First Lines: I don’t believe in fate. I believe in music. I’ve heard there is one person out there for everyone. One missing half to complete your whole. The fates will magnetically pull the two halves together through some orchestrated coincidence, and that’s it. You’re all set. Bollocks, that.
Ok, so first of all, my apologies on being gone so long. In part, I was experiencing a lot of negative feelings from my job and I fell into routines that didn’t involve writing because that would mean writing about my feelings and…I didn’t want to do that. And the other part is that I’ve been reading a lot of stuff that isn’t YA. But then I realized I’m like a month behind and yeah, we’ve got some catching up to do. Starting with this one.
Luke Greenly has grown up knowing the heat of the spotlight, thanks to his famous rocker dad. But Luke doesn’t want anything to do with fame–he wants to write music instead. He prefers being mostly anonymous doing a podcast with his twin brother and awkwardly hiding his crush on Vada, who works at the bar where he and Cullen record their podcast. Vada’s life is all planned out: learn about the music scene from her mom’s boyfriend who is also a former musician, take over his music blog, get into Berkeley’s music journalism program, and secure a Rolling Stones internship. Luke Greenly was not on that list. But…he’s really cute. And when Cullen releases a recording of Luke singing an original song, why does Vada wish it was about her?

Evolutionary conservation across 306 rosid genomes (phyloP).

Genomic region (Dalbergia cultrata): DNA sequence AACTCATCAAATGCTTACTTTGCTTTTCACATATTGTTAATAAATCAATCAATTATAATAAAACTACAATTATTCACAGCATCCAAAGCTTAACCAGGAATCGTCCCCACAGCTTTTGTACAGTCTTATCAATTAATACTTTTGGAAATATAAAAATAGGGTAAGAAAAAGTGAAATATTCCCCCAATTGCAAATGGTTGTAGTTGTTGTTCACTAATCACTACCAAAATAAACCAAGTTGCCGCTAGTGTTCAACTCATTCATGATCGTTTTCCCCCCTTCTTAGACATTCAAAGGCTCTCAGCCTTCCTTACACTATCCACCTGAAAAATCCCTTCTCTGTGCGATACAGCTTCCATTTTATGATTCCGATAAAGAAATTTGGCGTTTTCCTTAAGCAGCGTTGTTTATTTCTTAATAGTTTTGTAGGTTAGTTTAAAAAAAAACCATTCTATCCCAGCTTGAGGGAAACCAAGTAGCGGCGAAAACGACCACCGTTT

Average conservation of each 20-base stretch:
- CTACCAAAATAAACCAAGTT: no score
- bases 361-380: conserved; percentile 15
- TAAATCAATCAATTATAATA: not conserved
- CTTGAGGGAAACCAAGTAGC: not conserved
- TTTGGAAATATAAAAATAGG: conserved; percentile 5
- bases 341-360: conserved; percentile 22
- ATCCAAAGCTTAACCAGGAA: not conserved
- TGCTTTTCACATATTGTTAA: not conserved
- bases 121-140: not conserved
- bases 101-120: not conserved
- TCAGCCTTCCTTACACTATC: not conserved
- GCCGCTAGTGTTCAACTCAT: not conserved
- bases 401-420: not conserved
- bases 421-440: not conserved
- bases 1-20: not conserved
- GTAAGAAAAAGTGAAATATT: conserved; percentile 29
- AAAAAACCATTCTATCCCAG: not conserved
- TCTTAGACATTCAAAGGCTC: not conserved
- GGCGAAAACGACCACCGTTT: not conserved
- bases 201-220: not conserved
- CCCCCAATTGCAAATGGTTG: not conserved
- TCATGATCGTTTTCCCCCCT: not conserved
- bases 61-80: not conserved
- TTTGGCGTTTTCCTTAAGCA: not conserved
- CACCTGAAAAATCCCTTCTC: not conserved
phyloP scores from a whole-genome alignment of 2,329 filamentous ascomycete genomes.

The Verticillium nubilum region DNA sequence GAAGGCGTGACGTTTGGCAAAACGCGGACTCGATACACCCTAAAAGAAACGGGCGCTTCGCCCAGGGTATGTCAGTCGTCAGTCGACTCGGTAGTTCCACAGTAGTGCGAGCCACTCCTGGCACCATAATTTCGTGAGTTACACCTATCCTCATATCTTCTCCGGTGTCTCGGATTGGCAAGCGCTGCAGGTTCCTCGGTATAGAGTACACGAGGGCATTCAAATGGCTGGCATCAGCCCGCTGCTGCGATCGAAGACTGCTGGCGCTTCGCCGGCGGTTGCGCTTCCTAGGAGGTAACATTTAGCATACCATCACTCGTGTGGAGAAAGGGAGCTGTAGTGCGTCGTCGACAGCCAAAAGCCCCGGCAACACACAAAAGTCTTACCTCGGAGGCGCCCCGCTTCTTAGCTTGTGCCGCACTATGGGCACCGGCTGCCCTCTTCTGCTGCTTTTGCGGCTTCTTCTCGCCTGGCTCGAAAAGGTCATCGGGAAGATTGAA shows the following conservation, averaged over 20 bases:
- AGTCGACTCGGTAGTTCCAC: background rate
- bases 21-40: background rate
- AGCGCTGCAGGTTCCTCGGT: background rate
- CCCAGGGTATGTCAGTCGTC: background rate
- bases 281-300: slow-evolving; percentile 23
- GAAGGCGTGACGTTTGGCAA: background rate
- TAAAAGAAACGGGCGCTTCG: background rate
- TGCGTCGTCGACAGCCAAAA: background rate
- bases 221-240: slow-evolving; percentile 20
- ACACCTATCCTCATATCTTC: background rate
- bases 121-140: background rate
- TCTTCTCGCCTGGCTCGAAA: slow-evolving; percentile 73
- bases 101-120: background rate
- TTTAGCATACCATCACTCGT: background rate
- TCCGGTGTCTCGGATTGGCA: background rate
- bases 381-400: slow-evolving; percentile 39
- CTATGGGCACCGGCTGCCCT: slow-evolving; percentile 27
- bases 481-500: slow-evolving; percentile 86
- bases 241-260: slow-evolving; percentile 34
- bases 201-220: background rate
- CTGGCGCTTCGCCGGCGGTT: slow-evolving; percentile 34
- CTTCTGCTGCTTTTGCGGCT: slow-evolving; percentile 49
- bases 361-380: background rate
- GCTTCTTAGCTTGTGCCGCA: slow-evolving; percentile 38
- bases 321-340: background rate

With all the bad stuff going on in the world right now, I have been having a really hard time focusing on books. I just can’t stay with a story very long.
This book changed that.
Erin Hahn seems to be making a niche for herself writing stories that revolve around music and I am perfectly fine with that. She does it well. Vada and Luke’s obsessions with music draw them together in this story–and it still manages to feel so different from her first book, You’d Be Mine. (I also highly recommend that book.)
The characters in this, from our leads to our supporting cast, were all so fascinating and interesting. You have parents who care and are still very much in love with each other, parents who are divorced and are miserable people. You have wacky best friends and relationships that stumble. It’s actually really cool to see such a spectrum and how relationships of all kinds can heal after someone makes a mistake and hurts the other person. Simply put, they all felt real and I loved it.
All of this is great, but there’s just something about the writing that draws me in right from the beginning. There’s just something…intense…about it. In a good way. When we’re first introduced to Luke, we learn he has a massive crush on someone and we get such feeling from that that it’s hard to ignore the story. And then Vada’s so intense about following her dreams and loving music and her job. The feelings are all so real. Hahn really knows how to harness that.
This is really cute. I really enjoyed it. This is definitely one of my top 10 reads for the year.